The climb is a fundraiser for the Canadian Organization for Development through Education (CODE). You can donate to the climbers directly through the CODE climbers page.
For more on CODE, see the video below.
It’s a law student’s dream – or maybe a nightmare. Law firm recruiters scouring social media networks to find an appropriate candidate for their firm.
The current recruitment process does little to reveal the personality, collegiality, drive and habits of applicants. It does nothing to demonstrate their business connections, an important quality for “finders,” or political involvement, for firms that engage in lobbying and government relations.
The majority of law students do spend hours on social media platforms, usually behind walled gardens that they think are impermeable, so why wouldn’t law firms go where they are? We’ve already seen Edward Prutschi discuss how his firm used Twitter during articling recruitment, which helped them find Joel Welch.
Earlier today Michael Fitzgibbons of Borden, Ladner, Gervais LLP in Toronto pointed to this Globe article, showing an increasing trend by employers to use social media for recruitment. But is this just commentary about management-side employment practices, or could law firms be using it too? What about BLG, the largest law firm in Canada? (Hi Halla!)
But the telling sign is a tweet from last Friday by the firm,
It appears as if Bay St. firms are not only using Twitter for recruiting, but they’re using shortened urls and hash tags properly too! Kudos.
For our part, law students are trying to meet the law firms half way.
Enter the brainchild of Steven Pulver – a 1L at UWO – the first-ever Chief Technology Officer for our Student Legal Society. Pulver is working on ObiterTweet, an upcoming platform to help law students and law firms interact.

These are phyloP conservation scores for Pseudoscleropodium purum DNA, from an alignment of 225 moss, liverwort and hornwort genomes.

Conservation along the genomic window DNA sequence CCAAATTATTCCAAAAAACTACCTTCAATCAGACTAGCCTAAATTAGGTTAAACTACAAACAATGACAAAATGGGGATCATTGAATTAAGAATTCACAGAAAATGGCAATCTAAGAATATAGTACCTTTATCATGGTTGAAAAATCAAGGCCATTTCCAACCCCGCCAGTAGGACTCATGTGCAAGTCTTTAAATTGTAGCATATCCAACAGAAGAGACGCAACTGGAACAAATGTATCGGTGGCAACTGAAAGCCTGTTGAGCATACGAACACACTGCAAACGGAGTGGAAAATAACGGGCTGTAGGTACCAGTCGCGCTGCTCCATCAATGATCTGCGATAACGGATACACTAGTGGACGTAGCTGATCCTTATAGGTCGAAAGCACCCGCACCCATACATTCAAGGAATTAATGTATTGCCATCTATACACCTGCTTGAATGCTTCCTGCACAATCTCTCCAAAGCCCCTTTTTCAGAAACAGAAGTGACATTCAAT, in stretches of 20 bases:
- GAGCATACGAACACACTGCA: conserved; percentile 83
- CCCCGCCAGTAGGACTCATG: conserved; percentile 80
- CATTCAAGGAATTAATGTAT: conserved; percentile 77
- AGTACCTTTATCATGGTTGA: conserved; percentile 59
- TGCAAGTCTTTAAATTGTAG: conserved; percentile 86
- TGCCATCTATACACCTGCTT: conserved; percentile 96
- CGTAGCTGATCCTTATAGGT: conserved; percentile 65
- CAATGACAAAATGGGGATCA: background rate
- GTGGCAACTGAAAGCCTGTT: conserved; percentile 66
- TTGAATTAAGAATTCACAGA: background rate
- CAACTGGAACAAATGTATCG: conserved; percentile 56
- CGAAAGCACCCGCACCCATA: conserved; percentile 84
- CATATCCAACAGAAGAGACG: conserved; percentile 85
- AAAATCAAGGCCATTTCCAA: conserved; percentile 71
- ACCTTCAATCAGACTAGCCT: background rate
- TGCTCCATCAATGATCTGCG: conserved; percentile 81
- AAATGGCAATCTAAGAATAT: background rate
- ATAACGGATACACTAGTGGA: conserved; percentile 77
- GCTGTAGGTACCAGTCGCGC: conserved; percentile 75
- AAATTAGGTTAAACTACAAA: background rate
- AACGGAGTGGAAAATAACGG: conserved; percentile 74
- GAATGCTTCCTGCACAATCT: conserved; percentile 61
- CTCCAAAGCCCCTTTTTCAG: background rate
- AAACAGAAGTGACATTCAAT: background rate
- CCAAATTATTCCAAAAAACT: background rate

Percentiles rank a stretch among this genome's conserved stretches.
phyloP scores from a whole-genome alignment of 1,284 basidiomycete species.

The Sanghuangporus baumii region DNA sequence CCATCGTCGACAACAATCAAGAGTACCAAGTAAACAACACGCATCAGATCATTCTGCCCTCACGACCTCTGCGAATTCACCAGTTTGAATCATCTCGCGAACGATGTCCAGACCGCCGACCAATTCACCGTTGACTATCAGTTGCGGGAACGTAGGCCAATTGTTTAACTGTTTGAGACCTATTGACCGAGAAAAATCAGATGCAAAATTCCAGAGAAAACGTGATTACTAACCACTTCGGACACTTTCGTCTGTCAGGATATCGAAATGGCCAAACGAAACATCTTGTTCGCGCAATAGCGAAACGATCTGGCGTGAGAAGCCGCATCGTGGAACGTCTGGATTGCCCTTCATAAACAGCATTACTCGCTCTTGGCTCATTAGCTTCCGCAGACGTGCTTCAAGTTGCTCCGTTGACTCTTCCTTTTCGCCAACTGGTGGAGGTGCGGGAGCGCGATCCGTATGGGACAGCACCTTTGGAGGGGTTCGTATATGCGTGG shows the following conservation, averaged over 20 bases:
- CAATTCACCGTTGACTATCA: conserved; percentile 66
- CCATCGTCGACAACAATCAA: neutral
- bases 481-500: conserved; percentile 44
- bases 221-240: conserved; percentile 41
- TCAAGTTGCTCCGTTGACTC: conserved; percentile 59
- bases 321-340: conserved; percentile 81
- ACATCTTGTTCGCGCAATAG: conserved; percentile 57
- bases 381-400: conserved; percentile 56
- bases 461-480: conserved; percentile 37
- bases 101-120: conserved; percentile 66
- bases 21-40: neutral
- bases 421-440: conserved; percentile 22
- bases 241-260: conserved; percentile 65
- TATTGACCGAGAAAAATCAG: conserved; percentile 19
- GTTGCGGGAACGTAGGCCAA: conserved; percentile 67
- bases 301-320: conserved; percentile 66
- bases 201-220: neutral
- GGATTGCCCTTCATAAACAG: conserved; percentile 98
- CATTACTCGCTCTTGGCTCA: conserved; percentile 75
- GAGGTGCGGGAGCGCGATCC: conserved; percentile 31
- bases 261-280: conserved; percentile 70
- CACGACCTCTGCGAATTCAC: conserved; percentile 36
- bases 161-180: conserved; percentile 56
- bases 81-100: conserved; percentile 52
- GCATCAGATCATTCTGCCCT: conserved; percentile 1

Or as he says,
Twitter, Meet Law School.
Law firms, meet Twitter at Law School too. Send him an email if you’re interested in participating.
The June issue of Canadian Lawyer magazine mentions this site in connection with an article on how lawyers can use online platforms for client development.
Even law students are using the Twitter-blog combination to get their names out there and position themselves in the field. Omar Ha-Redeye, a second-year student at the University of Western Ontario law school, has garnered a lot of attention through his blog as well as through the web sites Law is Cool and Slaw, too, which he says is already benefiting him as he develops a reputation well before he graduates. “I have lots of informal mentorships with lots of lawyers practising in the field.”
Omar Ha-Redeye’s review of the piece can be found on Slaw.
The article also interviewed Erik Magraken of MacIsaac & Co, Deborah Glendinning of Osler Hoskin & Harcourt LLP, Rick Powers of the Rotman School of Management, Simone Hughes at Borden Ladner Gervais LLP, Michael Rabinovici of AR Communications Inc, Dan Michaluk and Susan Carnevale of Hicks Morley Hamilton Stewart Storie LLP, Michael Rynowecer of BTI Consulting Group Inc., and David Diamond of Diamond & Diamond Lawyers.
The Health Law Student Association (HLSA) at the University of Ottawa brings together people who have a common interest in the area of Health Law.
However, when questioned, most members of the HLSA (myself included) will probably struggle for some kind of coherent definition. The more I plunge into the depths of Health Law, the more I realize that a definitive scope of what Health Law entails is just not a reality.
Instead, the ebb and flow of the Health Law stream seems highly dependent on the particular lawyer or health practitioner you ask, on the particular law firm, organization, or hospital you’re involved with, or simply on the whim of the funding allocation decisions of the government of the day.